The Petition – Part 7 (a), (b), and (c) – Custody & Visitation

November 20th, 2014

In a dissolution proceeding, the Court has jurisdiction (or power) to make custody and visitation orders.

Joint legal custody means that both parents shall share the right and the responsibility to make the decisions relating to the health, education, and welfare of a child. Fam. Code § 3003.

Joint physical custody means that each of the parents shall have significant periods of physical custody. Joint physical custody shall be shared by the parents in such a way so as to assure a child of frequent and continuing contact with both parents, subject to Sections 3011 and 3020. Fam. Code § 3004.

Sole legal custody means that one parent shall have the right and the responsibility to make the decisions relating to the health, education, and welfare of a child. Fam. Code § 3006.

Sole physical custody means that a child shall reside with and be under the supervision of one parent, subject to the power of the court to order visitation. Fam. Code § 3007.

Does “joint legal custody” require agreement on every single parenting decision?  In short (and as was likely true in the marriage), no.  The parent with the current physical custody of the child (in other words, the child the parent is with) can make the every day decisions for the child.  Emergency care?  Yes.  Switching schools?  No.  Pierced ears?  No.  The latter decisions require joint agreement, and if the parties cannot reach an agreement, the Court may be called in to make a decision.  The Court (or the parties) can also craft “joint legal custody” orders to specify what actions require joint agreement and which do not.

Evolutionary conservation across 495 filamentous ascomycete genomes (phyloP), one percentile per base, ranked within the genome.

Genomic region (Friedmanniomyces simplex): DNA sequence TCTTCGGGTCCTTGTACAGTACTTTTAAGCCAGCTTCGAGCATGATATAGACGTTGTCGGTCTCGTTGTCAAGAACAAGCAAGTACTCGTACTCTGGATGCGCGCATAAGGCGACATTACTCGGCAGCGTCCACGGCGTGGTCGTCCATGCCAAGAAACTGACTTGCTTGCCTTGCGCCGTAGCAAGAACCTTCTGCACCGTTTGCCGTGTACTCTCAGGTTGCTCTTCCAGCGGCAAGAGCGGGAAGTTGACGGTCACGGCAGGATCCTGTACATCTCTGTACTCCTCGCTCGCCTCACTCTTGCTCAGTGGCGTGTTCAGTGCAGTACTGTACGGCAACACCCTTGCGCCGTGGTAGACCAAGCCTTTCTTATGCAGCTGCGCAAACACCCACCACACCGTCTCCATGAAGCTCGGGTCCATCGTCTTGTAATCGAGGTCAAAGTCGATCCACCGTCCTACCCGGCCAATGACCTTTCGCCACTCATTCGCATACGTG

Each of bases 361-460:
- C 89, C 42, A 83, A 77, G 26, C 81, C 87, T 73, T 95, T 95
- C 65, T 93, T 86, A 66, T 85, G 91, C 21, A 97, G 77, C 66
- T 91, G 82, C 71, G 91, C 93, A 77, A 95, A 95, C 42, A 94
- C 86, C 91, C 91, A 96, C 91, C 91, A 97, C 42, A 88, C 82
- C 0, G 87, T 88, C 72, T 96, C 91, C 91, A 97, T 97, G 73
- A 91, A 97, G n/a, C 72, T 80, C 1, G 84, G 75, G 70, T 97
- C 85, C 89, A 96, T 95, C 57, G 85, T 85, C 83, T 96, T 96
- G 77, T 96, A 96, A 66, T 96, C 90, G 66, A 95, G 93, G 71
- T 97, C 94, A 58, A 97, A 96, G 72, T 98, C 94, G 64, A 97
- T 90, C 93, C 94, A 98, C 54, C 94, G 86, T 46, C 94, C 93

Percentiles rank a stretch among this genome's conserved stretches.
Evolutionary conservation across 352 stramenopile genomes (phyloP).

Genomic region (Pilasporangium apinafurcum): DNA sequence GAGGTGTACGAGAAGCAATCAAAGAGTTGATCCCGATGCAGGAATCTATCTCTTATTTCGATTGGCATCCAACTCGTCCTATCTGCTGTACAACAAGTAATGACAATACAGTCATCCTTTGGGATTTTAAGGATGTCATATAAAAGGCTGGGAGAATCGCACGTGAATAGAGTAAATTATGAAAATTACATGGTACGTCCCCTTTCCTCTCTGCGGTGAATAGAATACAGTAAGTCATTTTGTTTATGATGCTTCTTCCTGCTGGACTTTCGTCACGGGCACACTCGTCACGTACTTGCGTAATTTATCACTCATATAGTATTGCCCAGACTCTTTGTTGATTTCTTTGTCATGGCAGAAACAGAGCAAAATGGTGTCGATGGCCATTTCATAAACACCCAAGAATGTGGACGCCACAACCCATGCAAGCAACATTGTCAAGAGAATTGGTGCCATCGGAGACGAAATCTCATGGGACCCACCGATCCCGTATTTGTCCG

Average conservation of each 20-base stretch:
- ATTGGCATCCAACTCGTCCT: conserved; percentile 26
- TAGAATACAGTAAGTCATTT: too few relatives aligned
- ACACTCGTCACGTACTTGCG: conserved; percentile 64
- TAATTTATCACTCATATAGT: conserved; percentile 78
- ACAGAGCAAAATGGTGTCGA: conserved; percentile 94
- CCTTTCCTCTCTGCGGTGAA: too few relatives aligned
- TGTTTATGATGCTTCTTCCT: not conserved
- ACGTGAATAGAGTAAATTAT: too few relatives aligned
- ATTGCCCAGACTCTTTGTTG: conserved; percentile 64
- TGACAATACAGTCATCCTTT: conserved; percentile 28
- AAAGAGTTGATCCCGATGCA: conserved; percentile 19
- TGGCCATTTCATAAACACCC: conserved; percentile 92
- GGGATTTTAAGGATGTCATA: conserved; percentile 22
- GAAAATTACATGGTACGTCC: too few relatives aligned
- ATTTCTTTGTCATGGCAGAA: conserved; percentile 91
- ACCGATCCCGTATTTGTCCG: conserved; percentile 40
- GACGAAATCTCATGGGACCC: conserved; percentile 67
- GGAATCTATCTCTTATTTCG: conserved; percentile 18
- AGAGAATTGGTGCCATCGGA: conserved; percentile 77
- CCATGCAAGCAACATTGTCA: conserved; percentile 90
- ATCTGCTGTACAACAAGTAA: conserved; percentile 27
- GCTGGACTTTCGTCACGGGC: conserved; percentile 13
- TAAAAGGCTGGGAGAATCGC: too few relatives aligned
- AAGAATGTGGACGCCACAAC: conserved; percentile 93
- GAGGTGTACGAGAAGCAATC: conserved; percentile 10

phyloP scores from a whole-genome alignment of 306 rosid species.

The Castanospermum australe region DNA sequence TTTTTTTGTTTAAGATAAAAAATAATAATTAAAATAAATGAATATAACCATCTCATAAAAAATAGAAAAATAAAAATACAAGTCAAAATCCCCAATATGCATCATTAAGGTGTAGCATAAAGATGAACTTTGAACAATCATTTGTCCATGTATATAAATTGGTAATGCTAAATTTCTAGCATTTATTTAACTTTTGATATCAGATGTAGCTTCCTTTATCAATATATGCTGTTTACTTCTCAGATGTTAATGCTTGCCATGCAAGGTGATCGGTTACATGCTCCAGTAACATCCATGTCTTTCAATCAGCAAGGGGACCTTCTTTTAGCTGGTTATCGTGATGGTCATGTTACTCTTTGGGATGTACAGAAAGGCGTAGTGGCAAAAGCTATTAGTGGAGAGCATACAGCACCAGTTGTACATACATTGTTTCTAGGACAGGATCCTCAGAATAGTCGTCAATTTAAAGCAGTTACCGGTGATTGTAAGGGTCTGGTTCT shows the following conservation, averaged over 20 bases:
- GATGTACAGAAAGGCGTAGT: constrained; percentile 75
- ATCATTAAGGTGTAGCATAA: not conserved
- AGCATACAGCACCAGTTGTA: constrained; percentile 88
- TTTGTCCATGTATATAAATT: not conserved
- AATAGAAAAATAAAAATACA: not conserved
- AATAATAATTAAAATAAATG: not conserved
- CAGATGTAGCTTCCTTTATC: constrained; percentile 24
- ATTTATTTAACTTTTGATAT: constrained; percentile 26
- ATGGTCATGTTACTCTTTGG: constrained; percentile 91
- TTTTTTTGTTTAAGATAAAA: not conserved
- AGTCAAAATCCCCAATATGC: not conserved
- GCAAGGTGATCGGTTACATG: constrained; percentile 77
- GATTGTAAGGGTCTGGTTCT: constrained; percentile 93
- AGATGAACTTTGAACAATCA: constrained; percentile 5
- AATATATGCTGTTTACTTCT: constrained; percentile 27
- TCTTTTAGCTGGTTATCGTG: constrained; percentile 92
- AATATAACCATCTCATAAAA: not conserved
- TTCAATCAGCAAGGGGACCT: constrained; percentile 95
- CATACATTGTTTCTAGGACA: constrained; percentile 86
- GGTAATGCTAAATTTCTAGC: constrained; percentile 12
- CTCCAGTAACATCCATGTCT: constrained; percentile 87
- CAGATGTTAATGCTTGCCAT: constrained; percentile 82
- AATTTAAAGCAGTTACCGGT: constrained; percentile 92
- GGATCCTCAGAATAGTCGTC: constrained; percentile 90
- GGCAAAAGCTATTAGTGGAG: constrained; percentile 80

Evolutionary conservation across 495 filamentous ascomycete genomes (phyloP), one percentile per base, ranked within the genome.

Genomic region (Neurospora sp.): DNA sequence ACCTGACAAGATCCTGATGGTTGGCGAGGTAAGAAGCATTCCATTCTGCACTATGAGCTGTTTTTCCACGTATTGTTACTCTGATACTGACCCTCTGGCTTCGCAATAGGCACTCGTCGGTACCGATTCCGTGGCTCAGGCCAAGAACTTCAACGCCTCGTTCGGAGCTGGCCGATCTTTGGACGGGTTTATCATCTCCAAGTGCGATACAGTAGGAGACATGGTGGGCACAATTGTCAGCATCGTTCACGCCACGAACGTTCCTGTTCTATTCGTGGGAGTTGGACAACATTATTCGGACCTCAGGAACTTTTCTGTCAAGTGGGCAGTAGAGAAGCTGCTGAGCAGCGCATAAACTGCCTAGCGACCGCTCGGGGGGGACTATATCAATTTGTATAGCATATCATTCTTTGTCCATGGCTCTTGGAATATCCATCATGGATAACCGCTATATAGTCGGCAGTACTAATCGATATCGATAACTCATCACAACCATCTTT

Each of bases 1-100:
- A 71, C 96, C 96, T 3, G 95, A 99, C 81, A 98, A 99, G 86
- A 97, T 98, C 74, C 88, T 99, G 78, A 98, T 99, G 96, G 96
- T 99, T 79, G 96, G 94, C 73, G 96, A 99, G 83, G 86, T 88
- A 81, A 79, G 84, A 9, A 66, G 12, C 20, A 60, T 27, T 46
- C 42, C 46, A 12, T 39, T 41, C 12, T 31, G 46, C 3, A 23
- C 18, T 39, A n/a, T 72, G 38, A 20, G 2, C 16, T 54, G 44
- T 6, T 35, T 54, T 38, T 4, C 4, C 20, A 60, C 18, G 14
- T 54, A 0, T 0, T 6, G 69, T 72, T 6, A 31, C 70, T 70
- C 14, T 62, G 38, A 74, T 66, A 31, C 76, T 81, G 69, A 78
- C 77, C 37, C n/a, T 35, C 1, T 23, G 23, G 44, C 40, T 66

Visitation can also be described as the timeshare, or the time the child spends with each parent.  The timeshare could be a week-on/week-off, alternating weekends, 2/2/3, or 2/2/5 schedule.  The timeshare depends on the parties and what is in the best interest of the children.  Different schedules may be appropriate depending on the age of the children.  Sample calendars of difference timeshare schedules are located here.

Most Courts will advise parties that it is best for parties, and the children, to have the parents reach an agreement on the custody and visitation schedule.  If the parties cannot do so between themselves or with the help of mediation, the Court will make a decision focusing on frequent and continuing contact with both parents and the best interests of the children.